A measure of the health of the U.S. economy turned sharply higher last month, according to a report released Monday morning from the private research group The Conference Board.

Its Leading Economic Index for the U.S. increased 0.8% in March to 100.9, following a 0.5% increase in February, and a 0.2% gain in January. The March increase was the best in four months.

“After a winter pause, the leading indicators are gaining momentum and economic growth is gaining traction,” said Ataman Ozyildirim, economist at The Conference Board. “While the improvements were broad-based, labor market indicators and the interest rate spread largely drove the March increase, offsetting the negative contribution from building permits. And, for the first time in many months, the consumer outlook is much less negative.”

The group says overall this is an optimistic report but said the focus will continue to be on whether improvements in the labor market can be sustained, fueling stronger economic performance over the next few months.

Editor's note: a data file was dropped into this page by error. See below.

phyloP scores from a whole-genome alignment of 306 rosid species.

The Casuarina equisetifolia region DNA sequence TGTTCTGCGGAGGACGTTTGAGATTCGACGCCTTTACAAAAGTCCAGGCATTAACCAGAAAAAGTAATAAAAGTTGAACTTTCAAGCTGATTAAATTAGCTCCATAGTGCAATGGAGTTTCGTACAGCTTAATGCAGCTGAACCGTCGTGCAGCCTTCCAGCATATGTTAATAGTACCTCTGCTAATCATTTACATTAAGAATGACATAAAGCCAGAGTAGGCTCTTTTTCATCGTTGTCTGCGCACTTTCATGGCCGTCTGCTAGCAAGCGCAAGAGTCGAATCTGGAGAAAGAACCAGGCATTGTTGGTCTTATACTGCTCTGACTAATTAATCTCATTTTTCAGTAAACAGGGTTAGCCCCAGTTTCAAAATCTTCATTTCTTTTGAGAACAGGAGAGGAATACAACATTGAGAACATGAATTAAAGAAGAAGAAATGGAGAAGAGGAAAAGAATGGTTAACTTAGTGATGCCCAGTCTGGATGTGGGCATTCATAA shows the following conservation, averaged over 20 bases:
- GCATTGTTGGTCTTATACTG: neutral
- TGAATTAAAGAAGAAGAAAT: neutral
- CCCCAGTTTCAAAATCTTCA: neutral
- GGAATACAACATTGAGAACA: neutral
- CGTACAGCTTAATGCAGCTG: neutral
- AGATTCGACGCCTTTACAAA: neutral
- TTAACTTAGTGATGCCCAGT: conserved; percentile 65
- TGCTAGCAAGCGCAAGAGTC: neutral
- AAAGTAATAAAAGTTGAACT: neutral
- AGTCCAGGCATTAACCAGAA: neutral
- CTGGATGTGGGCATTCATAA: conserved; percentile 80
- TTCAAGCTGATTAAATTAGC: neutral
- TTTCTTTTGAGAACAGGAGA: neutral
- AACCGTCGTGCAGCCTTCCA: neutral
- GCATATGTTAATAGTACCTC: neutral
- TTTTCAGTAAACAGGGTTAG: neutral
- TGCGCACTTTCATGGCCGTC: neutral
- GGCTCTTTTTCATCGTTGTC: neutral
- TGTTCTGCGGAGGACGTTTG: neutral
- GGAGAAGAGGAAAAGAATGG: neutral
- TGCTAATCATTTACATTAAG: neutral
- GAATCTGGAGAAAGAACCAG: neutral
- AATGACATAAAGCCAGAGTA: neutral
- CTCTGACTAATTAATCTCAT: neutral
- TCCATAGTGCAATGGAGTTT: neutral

The index is designed to signal peaks and troughs in the business cycle that includes ten components:

Average weekly hours, manufacturing; average weekly initial claims for unemployment insurance; manufacturers’ new orders, consumer goods and materials; Institute of Supply Management Index of New Orders; manufacturers' new orders, nondefense capital goods excluding aircraft orders; building permits, new private housing units; Stock prices, 500 common stocks; Leading Credit Index; 
Interest rate spread, 10-year Treasury bonds less federal funds; and Average consumer expectations for business conditions